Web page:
And especially when you get to [00:30:00] calling people out west, they're in, waste deep snow. They ain't doing nothing No way. So you can catch them in the office. Basically Shane, every, have you seen nacho Libre where he is everything that you just said is your favorite thing, is my favorite thing to do too.
that's pretty much, that's pretty much Joey right now. . Yeah, but that's I've said it before. That's like half, if not more than half of the fun for me, it's detective work and you're trying to find turkeys from a thousand miles away. and but yeah, when you talk to people in the dead of winter about Turkey hunting in the springtime, you're I'm usually asking like general questions like, how was your hatch two years ago, like for 2023?
How was your hatch in 2021? What kind of habitat projects you got going on? Just, just general stuff. And they're just more willing to talk to you about Turkey. In December versus, yeah, march. There's it's like me up here in Minnesota. I'm basically homebound or I had, get cabin fever.
We're stuck inside. There's over a foot of ice and snow [00:31:00] on the ground right now. You can't even walk across my driveway to get to the car without falling over. So you just stay in house all the time and then it's really cold. But I. To talk about real quick to go back to where you were talking about calling these states where all these guys are coming from up from down south, and they're asking the gay wardens in Nebraska and South Dakota.
It reminded me of a little stor of me calling to ask, and I think it depends on what part of the state you're going to. If you're going to one of the popular areas, if you're talking Turkey hunting Nebraska, the Pine Ridge. Yeah. Shane don't hotspot on the podcast. Just kidding. Okay.
Everybody knows . Everybody knows everybody. Pine Ridge, every Pine Ridge, everybody goes to Pine Ridge. I'm trying to convince them not to go there. Yeah. Stop going to the Pine Ridge . But those folks out there get probably inundated with calls. Yeah. There's an area I went in Nebraska, this was deer hunting related.
And it's not a popular deer area. This people go out west western [00:32:00] Nebraska for mule deer and they go to this part because, White tails. And this was an area that was just basically desolate. And I called the local I guess it was the local warden or something, and I, it, the way he acted it was like it was the first time everybody, anybody ever called him to get deer information in that area.
He was like, where, whereabouts you thinking? I was like there's this little piece of this property that's right north of this. Oh, I know exactly what you're talking. , when do you think you're coming out? And I said, it'll be the last part of August. I'll do some scouting. And oh here's my number.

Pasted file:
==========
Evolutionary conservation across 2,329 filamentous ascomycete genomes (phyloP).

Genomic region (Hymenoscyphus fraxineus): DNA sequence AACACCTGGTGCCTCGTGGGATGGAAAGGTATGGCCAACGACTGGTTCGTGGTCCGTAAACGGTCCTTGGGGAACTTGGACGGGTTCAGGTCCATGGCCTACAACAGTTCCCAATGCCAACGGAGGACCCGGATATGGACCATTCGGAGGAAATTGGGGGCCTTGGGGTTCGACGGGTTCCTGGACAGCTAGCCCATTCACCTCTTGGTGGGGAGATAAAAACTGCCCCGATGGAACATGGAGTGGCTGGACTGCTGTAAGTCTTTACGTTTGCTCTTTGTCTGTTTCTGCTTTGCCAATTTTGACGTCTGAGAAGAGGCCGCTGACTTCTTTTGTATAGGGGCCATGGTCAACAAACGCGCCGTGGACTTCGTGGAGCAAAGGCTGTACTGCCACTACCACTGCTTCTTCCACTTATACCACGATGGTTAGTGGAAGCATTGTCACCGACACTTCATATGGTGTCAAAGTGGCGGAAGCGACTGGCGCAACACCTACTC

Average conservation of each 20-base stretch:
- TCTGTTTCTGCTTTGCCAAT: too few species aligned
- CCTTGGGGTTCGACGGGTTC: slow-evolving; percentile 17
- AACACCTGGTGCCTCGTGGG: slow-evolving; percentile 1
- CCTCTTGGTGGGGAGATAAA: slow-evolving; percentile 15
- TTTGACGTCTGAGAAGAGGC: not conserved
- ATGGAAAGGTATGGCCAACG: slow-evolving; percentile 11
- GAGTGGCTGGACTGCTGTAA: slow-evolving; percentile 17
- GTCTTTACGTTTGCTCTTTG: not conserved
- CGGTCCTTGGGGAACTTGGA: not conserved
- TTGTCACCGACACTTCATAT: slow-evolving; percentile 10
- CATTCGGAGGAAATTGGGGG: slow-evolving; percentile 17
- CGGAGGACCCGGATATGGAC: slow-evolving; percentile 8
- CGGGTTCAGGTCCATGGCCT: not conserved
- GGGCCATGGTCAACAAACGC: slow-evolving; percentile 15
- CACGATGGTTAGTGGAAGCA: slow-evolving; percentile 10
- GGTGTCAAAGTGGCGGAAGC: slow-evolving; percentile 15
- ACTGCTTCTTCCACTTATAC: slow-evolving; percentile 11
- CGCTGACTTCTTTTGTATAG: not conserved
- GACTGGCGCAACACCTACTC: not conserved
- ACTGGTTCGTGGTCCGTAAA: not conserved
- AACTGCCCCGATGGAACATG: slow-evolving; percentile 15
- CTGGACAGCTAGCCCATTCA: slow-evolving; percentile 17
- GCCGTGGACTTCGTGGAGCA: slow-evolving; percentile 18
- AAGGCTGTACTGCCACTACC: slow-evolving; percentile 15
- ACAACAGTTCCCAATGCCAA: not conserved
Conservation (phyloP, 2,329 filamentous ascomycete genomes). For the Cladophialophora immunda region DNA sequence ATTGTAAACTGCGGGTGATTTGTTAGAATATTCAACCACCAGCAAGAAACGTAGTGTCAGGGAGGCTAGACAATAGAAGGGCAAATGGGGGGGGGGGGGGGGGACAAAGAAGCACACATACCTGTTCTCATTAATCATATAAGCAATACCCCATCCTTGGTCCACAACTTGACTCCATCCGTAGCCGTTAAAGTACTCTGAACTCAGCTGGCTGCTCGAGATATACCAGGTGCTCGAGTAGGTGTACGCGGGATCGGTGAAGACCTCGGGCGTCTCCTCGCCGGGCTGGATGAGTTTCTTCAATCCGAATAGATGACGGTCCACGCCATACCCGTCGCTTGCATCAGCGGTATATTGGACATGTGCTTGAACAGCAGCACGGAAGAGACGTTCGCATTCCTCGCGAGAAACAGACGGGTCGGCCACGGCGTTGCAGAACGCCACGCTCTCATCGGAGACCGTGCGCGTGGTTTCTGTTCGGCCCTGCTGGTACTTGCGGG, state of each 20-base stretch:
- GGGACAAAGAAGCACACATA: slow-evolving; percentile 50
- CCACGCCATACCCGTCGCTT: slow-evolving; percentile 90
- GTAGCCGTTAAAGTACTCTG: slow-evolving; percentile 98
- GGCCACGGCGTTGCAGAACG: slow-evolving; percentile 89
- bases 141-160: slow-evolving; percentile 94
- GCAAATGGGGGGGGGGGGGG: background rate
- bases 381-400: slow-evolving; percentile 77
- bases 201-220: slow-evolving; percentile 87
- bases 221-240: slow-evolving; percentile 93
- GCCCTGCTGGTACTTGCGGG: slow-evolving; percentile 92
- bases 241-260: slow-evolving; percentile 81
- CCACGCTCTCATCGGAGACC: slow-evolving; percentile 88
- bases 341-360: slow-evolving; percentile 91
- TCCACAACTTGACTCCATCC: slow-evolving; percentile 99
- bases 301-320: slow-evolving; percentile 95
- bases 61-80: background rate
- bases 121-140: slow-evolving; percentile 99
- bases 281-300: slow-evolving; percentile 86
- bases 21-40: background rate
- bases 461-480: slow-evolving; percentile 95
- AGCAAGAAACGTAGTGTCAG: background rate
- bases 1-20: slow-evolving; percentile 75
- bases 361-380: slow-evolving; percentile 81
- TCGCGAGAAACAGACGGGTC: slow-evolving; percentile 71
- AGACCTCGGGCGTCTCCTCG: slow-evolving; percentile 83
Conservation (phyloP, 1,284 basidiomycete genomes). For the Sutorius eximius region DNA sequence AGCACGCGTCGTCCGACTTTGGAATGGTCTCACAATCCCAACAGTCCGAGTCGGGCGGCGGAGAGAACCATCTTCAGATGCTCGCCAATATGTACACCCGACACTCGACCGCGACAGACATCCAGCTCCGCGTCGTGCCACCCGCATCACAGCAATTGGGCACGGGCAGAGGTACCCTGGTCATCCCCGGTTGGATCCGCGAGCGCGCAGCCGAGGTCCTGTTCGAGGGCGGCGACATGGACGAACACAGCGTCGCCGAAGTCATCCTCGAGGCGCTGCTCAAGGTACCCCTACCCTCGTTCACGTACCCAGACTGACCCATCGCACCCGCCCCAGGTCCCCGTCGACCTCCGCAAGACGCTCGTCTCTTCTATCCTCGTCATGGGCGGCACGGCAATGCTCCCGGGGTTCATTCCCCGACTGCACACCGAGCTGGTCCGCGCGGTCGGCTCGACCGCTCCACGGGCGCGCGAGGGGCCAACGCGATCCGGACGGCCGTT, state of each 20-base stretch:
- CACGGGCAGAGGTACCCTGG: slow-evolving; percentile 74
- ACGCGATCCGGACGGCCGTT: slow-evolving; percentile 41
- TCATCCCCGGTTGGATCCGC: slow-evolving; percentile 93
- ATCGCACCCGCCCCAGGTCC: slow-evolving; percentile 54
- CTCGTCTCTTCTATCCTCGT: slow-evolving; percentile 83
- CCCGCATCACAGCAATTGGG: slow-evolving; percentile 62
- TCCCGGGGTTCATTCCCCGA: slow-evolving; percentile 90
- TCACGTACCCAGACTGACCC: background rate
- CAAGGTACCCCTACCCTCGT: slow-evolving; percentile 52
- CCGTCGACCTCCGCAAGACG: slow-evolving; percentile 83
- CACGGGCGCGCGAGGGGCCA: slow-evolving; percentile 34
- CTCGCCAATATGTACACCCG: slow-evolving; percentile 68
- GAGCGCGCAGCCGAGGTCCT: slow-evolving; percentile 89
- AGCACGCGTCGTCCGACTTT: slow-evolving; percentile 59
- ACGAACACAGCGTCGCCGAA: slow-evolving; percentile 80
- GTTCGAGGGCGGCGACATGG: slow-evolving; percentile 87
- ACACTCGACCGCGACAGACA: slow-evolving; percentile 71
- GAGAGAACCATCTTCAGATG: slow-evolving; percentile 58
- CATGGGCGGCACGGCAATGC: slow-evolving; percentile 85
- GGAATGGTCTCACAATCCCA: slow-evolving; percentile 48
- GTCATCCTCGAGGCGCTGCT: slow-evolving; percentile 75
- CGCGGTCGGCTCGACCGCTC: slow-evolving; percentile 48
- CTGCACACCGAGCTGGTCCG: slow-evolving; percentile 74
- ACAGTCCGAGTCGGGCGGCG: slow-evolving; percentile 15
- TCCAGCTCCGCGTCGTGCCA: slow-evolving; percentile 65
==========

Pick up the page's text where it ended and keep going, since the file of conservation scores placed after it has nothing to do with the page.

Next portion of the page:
When you get out here, go ahead and gimme a call and I'm gonna, I'll show you around. And I'm like, my goodness, this guy's rolling out the red carpet for me, . But it was an area that no one would likely, and that's why I picked it. It was, I was trying to pick areas that the crowds weren't heading to.
And I think I guess I got lucky. And that was the. That's and that's another reason you start early in my opinion, you start early because you're, or I'm trying to build rapport, , maybe [00:33:00] with some of those people, because like I said, I'm going there for a week. I get, I'll take off one week and I go somewhere, and so I'm gonna find out as much as I can about an area and it was a handful of years ago.
We went to this one state that that had walk-in hunting areas, but I never really heard about it online. It wasn't really talked about online. And I started contacting the the manager of the Walk-in hunting program for that state. And I started talking to him in like we said, October, November.
And I bet I talk to him at least once a month. up through April, and by the time February rolled around, I had talked to him enough and we had we had communicated enough that, he was giving me information like here are some new walk-in land hunting areas that are not even open yet.
These are gonna be open. We haven't even released them yet. And so he was giving me all kinds of nuggets of information, like before the general public even knew. And then come [00:34:00] come season, I go down there and yeah, there's brand new signage on these places. He said, check these out. Like I saw a couple turkeys on this and such place and this and place and just check these out.
And we killed our birds right up. Exactly. In those places. And, I'm not a, I'm not above taking a pin from somebody. But , I did enough homework I felt, and I developed a good enough rapport with that guy. , I still earn those turkeys, but just hounding, not really hounding him, but just staying, like staying in the back of his mind.
And then after a few months, he had enough he, he was comfortable enough with me that he was sending me some really good information. Yep. That's, and that's the way I act. You see some people, they don't like government, they don't like game wardens, Mr. Green jeans or what. man, when I run into a game warden, I'm, I got my hunting license out.